Author: Kim Vogel Sawyer
Publisher: Water Brook Press
Release Date: February 16, 2016
Guest Reviewer: Jen Roman
Neva Shilling experiences the worst betrayal she could imagine: her traveling salesman husband, Warren, has created a separate life complete with wife and children in another town where he does business. Neva finds out about it while waiting for his return one night, but instead of Warren, the sheriff appears with a wagonful of furniture and Warren’s three small children. He and his other wife died of botulism, but he before doing so, Warren asked that Neva care for the children.
Now Neva has to explain to her own children not only that their father has died, but that she is caring for three orphans that he wanted to take in; she spares them the details of her husband’s deception at first so that her twins, Bud and Belle, don’t think less of their father. Word gets out that Warren has passed, and Arthur Randall, the owner of the local emporium, has his sights set on obtaining Neva’s mercantile. With all of her troubles, he thinks she will be an easy target as long as he acts nicely to her. As he keeps up the pretense of being Neva’s friend, he actually becomes one. Meanwhile, Jesse Caudell,the sheriff who delivered Warren’s illegitimate children to Neva, has been offered a sheriff position in Neva’s town. While there, he befriends Neva and helps her children through this difficult time. He also has to face several feelings toward his own family and make things right with the parents who adopted and raised him.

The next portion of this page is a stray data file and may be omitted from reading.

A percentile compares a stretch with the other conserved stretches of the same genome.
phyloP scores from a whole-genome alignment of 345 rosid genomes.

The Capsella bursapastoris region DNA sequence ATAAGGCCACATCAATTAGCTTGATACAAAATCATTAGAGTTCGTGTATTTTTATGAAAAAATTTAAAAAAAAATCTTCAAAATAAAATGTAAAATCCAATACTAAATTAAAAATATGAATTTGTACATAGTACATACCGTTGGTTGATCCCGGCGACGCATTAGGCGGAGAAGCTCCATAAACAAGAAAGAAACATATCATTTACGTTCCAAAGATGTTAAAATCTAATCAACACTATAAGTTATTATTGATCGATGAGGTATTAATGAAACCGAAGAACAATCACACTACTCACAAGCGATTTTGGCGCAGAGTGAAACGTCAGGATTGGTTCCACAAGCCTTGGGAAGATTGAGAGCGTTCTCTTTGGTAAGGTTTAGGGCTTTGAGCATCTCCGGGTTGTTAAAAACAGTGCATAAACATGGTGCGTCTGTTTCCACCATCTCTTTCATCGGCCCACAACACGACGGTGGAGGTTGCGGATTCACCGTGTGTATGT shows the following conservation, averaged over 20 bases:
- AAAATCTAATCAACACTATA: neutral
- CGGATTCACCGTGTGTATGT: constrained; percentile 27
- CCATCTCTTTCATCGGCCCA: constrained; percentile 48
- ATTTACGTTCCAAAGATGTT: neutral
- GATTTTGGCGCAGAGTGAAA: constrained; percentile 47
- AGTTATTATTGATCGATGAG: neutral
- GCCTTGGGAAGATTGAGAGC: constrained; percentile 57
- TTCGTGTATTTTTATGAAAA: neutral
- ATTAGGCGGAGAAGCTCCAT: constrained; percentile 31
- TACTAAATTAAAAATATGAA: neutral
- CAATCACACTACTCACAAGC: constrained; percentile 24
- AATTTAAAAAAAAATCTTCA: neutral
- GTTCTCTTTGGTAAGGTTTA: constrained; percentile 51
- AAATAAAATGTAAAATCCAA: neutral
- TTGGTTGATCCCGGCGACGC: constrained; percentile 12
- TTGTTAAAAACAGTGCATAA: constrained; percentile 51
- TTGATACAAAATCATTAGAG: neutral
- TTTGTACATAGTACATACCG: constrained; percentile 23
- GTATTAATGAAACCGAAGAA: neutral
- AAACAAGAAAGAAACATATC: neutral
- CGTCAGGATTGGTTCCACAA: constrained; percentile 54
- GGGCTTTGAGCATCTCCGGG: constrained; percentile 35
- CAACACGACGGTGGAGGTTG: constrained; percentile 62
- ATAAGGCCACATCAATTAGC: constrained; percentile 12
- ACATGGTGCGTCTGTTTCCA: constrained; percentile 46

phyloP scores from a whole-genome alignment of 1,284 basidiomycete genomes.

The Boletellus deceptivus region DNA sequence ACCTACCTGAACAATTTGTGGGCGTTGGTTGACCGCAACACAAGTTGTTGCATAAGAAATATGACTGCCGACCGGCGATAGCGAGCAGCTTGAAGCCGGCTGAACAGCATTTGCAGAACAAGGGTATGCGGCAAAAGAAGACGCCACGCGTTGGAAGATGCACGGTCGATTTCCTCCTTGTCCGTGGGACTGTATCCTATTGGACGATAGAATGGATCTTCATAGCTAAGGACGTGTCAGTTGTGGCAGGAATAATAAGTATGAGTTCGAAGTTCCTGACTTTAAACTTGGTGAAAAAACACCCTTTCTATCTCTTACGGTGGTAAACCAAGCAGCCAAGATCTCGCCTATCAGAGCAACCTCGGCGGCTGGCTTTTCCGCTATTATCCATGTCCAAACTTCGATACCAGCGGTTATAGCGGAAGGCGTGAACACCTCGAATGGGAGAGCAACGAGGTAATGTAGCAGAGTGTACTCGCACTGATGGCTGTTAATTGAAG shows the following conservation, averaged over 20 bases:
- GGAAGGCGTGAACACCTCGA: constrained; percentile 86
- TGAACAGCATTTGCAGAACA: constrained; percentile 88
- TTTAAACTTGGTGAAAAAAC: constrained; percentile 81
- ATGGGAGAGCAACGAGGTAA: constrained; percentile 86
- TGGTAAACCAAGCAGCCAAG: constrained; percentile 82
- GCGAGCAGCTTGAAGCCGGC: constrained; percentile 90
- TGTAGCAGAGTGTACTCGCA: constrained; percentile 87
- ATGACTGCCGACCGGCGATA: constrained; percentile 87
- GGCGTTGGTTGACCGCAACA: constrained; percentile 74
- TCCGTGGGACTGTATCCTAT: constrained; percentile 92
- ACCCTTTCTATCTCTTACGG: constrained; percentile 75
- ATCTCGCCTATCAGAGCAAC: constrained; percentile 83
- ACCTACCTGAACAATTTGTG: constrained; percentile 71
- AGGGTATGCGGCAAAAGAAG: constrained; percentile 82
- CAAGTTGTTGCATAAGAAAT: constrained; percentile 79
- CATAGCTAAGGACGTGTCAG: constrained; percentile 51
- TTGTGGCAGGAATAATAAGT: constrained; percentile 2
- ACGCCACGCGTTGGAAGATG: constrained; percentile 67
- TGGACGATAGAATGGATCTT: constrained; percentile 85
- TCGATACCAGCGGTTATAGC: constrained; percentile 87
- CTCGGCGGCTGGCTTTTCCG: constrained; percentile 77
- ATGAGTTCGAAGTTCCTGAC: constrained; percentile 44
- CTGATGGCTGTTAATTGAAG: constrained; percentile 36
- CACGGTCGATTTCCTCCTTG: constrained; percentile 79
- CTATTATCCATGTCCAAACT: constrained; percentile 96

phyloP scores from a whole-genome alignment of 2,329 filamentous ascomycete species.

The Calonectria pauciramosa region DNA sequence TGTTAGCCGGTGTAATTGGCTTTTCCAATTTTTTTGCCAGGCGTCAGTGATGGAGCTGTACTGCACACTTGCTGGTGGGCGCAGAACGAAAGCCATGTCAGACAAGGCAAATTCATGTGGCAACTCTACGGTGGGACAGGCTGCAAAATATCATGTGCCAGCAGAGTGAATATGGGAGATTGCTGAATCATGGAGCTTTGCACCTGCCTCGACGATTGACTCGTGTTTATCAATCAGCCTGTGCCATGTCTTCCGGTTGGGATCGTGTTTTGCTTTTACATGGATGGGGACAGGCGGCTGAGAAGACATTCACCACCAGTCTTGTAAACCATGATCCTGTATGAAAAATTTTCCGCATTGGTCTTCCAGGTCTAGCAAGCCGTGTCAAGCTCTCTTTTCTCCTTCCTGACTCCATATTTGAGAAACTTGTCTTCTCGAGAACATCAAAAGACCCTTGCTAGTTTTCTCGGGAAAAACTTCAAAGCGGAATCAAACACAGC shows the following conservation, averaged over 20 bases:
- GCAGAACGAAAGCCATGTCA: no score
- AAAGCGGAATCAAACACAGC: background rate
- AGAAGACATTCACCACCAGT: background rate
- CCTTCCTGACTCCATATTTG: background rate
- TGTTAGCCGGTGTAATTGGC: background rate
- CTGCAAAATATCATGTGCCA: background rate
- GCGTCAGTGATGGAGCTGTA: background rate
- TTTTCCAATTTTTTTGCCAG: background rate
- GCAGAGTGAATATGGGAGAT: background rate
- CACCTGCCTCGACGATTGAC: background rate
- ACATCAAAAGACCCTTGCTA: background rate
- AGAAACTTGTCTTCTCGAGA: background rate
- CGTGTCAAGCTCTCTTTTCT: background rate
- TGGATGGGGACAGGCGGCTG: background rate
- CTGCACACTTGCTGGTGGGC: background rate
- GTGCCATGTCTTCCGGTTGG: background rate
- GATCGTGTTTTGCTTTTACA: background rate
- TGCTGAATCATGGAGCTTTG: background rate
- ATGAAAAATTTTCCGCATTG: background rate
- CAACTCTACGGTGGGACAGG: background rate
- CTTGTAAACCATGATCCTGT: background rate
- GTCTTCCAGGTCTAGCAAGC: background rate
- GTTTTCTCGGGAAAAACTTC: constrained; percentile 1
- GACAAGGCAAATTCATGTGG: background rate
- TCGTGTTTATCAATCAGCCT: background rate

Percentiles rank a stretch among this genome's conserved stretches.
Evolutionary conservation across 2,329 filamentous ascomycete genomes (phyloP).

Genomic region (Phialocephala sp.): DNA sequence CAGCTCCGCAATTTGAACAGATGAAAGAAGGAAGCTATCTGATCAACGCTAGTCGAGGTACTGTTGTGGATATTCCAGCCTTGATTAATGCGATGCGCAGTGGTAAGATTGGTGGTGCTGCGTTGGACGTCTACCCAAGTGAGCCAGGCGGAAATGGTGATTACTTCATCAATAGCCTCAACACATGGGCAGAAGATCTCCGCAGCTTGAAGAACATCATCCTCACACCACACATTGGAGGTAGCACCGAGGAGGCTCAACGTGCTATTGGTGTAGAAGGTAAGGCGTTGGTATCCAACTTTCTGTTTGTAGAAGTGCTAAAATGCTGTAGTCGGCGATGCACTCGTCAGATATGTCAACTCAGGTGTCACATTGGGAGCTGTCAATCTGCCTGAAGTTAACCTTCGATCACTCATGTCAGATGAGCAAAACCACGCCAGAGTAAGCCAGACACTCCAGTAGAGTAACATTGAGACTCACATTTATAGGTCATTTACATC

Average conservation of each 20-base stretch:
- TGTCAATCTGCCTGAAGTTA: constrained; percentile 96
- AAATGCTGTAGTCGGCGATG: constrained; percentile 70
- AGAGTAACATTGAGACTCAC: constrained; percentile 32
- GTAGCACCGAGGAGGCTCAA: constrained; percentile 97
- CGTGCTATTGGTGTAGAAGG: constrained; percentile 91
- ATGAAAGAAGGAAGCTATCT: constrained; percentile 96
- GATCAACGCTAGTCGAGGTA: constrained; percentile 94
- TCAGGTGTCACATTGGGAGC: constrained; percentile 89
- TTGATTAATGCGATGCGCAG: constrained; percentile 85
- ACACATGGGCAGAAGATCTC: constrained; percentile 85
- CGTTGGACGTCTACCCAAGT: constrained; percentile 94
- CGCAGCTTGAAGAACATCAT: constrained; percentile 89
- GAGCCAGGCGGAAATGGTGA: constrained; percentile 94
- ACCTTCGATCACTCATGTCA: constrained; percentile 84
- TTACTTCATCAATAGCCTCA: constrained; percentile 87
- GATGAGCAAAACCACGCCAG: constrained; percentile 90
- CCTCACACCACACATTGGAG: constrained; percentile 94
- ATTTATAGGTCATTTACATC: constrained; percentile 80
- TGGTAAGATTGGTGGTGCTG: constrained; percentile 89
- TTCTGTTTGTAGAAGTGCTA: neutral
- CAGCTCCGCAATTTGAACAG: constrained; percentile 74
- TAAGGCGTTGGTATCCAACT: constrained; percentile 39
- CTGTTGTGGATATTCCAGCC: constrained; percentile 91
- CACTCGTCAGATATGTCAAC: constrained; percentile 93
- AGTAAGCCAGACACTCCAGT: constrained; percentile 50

The topic of this book is interesting and provides a unique perspective into the mess and destruction that unfaithfulness brings into people’s lives. While Neva is understandably upset about her husband’s second family, she has to hide those feelings for the benefit of her children. On top of that, she somehow has to care for three small children that remind her every day of what her husband did to her. She also feels guilt; she cannot have any more children, and she, in a way, blames herself for his running to another woman to have more children. Finally, when all of the children find out the truth, she has to explain to them in a manner that makes them not necessarily like what happened, but accept it. She relies on her faith and on the compassion of a few close friends to create a new life for herself that includes five children but no husband in a manner that shows dignity and inner strength.
Room for Hope does not contain anything that would be objectionable; it does not contain profanity, sexual situations, or violence other than a couple of schoolyard fights. I highly recommend this book to people who like to read about the early 1900s in America or to those who want to read and learn about a person overcoming betrayal to live a life of grace and charity. At just over 300 pages, the book looks a bit daunting, but it is a quick read due to its charm and vibrant storyline.